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Three white men convicted of murdering Ahmaud Arbery in Georgia

US Rep. Ilhan Omar (D-MN) (L) talks with Speaker of the House Nancy Pelosi (D-CA) during a rally with fellow Democrats before voting on H.R. 1, or the People Act, on the East Steps of the US Capitol on March 08, 2019 in Washington, DC. (AFP photo)
People gather outside the Glynn County Courthouse, Brunswick, Georgia, where the trial of Travis McMichael, his father, Gregory McMichael, and William "Roddie" Bryan was being held, Nov. 22, 2021. (Photo by AP)

All three white men charged in the killing of Ahmaud Arbery, a black Muslim man, were convicted of murder by a jury in the US state of Georgia on Wednesday.

The jury announced the verdict after more than 10 hours of deliberations following a highly-charged trial that was closely followed by the global media.

Travis McMichael, who fatally shot Arbery, was convicted on all nine charges, including malice, murder and four counts of felony murder.

McMichael's father, Gregory McMichael, 65, was found not guilty of malice murder, but was convicted on the remaining charges, including the felony murder counts.

McMichael's neighbor, William "Roddie" Bryan, 53, was found guilty of three of the felony murder counts and a charge of criminal intent to commit a felony.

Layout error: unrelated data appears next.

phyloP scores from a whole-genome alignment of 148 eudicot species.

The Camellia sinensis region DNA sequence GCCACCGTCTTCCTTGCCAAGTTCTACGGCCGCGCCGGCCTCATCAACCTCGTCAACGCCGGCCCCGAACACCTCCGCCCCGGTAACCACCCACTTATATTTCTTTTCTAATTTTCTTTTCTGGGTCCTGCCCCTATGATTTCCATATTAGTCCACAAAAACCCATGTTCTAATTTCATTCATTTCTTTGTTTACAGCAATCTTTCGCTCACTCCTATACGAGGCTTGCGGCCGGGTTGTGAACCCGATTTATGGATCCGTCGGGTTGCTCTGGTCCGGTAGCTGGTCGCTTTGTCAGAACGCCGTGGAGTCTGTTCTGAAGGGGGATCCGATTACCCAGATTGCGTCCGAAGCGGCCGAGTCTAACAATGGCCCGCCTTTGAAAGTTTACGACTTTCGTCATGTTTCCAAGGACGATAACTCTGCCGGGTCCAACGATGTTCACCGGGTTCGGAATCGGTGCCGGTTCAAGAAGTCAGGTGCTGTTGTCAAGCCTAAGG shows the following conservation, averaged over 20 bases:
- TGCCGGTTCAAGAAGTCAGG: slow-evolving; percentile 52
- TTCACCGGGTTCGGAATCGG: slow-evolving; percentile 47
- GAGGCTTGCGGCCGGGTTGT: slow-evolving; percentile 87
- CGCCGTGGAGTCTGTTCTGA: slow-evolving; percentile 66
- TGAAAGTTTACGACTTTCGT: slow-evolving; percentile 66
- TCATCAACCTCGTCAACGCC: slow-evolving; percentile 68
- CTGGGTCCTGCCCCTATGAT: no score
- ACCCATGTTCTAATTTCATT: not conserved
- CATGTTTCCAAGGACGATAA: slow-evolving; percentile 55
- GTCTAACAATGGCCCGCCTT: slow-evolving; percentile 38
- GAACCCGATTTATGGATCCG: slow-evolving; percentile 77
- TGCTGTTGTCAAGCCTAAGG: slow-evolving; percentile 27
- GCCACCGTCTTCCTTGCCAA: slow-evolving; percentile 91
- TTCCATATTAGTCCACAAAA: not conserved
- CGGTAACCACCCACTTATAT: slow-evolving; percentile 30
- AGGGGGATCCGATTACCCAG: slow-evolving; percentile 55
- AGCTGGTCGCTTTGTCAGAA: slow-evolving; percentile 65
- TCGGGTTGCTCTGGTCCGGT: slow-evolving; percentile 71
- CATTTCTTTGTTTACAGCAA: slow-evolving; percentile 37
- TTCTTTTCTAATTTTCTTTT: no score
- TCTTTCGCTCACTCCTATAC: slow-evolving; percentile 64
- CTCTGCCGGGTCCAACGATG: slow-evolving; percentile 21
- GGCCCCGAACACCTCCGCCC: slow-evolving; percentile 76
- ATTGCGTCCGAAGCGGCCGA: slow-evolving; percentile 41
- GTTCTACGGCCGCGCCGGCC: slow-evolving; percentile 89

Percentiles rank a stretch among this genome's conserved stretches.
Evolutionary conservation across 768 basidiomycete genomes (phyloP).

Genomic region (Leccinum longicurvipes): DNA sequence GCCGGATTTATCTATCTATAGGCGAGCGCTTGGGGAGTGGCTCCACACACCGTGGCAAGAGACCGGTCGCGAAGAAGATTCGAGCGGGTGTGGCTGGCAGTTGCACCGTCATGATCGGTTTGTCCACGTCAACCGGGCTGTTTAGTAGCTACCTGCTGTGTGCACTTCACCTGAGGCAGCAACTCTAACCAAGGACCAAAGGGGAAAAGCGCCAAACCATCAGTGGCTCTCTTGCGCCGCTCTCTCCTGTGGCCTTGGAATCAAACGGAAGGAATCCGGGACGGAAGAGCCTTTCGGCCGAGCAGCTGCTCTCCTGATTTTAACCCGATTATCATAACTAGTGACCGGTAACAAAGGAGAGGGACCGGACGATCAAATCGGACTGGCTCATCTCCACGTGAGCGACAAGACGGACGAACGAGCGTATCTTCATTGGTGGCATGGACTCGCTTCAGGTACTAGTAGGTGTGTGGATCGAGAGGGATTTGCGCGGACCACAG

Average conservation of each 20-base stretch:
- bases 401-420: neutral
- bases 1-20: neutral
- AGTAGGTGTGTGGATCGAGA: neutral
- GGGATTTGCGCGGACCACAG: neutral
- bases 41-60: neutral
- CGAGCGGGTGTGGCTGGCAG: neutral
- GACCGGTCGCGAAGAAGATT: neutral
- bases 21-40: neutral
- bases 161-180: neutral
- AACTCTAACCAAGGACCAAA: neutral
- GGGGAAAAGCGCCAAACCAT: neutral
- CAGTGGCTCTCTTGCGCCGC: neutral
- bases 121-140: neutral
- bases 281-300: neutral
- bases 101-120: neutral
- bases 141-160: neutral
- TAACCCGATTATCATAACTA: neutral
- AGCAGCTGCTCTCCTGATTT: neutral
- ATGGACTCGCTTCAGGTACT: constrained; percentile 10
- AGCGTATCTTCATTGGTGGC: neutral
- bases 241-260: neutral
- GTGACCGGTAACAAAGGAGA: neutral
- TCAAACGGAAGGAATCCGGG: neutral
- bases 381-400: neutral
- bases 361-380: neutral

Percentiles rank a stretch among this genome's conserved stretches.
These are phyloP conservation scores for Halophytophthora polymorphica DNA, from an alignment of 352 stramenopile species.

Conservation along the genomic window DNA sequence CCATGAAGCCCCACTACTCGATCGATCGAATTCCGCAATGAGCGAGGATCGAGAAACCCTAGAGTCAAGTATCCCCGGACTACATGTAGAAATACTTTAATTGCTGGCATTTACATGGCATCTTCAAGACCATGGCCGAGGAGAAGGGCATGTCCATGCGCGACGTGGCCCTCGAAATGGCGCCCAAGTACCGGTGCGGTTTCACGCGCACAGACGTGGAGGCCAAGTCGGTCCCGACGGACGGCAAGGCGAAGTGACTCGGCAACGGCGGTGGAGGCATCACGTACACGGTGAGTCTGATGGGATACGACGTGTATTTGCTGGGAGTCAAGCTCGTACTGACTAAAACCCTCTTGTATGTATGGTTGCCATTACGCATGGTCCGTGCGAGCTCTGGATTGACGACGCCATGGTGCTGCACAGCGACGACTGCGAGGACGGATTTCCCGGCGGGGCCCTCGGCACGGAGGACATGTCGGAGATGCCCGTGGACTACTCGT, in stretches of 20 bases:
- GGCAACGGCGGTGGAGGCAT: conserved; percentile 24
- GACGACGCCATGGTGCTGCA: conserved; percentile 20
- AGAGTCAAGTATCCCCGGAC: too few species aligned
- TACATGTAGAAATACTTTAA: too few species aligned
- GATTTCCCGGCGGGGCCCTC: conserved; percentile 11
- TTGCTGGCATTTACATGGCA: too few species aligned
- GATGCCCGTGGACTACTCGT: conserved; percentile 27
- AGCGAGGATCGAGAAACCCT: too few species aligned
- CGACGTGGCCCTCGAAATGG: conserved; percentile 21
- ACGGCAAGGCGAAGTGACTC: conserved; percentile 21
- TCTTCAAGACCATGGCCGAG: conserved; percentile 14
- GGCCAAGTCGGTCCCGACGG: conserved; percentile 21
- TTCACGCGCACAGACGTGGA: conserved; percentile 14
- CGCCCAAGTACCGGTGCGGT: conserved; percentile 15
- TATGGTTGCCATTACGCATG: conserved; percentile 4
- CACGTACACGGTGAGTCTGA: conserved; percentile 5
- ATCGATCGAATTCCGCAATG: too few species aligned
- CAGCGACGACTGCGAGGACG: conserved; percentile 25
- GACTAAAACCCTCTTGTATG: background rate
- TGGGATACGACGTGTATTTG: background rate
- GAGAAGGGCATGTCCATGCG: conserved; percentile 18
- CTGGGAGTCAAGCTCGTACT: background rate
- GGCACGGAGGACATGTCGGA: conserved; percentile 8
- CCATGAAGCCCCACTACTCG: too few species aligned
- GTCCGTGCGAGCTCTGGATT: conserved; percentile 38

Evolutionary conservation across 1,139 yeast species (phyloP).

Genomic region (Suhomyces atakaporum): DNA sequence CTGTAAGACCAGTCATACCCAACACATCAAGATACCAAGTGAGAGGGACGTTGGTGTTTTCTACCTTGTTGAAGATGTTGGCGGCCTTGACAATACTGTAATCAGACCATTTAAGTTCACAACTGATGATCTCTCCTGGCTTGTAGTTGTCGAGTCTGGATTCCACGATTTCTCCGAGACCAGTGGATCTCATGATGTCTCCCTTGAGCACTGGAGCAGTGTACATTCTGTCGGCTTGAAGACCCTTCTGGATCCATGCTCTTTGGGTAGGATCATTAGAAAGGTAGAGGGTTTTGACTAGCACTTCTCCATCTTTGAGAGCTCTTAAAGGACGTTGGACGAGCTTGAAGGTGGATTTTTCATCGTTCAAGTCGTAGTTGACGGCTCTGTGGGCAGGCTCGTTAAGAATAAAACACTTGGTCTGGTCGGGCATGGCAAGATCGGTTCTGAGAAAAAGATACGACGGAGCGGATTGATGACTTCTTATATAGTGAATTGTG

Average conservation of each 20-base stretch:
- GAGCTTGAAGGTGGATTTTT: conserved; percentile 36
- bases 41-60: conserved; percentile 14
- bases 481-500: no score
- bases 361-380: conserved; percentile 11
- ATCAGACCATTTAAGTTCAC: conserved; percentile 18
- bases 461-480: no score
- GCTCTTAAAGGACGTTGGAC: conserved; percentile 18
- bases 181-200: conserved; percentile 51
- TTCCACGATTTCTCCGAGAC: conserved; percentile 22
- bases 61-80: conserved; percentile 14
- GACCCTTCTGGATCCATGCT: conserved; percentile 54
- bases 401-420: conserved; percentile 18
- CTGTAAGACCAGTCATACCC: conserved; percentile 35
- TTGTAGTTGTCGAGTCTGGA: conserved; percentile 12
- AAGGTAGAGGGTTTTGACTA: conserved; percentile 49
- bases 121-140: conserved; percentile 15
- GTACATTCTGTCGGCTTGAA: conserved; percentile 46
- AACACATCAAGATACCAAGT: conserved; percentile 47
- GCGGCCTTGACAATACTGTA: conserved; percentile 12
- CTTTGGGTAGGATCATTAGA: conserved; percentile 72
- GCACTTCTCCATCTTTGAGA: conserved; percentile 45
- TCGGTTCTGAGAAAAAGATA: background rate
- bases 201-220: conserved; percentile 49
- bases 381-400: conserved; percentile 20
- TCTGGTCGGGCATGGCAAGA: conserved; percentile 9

The jury verdicts were read in court by the presiding judge in the case, Timothy Walmsley.

Prosecutors have said that they intend to seek life in prison without parole for the three defendants.

Arbery, 25, was fatally shot during a confrontation with Travis McMichael, his father Gregory and their neighbor, William Bryan while jogging in the port city of Brunswick on 23 February, 2020.

He was spotted by McMichael who then pursued him in a Ford F-150 pickup. Bryan later joined the chase, which the prosecutor said lasted five minutes, in his Chevy Silverado truck. Travis McMichael approached Arbery with a shotgun and, after a brief struggle, fatally shot him.

His gruesome murder became an emblem of racial injustice and white supremacy in the US after a graphic video was leaked online two months after the incident.

During a trial that last two weeks, the 12-member jury heard from more than two dozen witnesses, including Travis McMichael, who was the only defendant to take the witness stand.

Lawyers for the men argued in court that the defendants acted in self-defense. However, in a rebuttal on Tuesday, lead prosecutor Linda Dunikoski said the men had no legal authority to confront Arbery.

"They don't have any authority to use verbal commands," Dunikoski said in his arguments. "This is a fellow citizen. This is another human being."

While Travis McMichael, 35, fired the shots that killed Arbery, Dunikoski said that his father Gregory, 65, and Bryan, 52, are equally responsible for the killing.

The composition of the jury - with 11 white and one black member – had come under scrutiny with some observers saying it doesn't reflect the local community, which is 55% Black.

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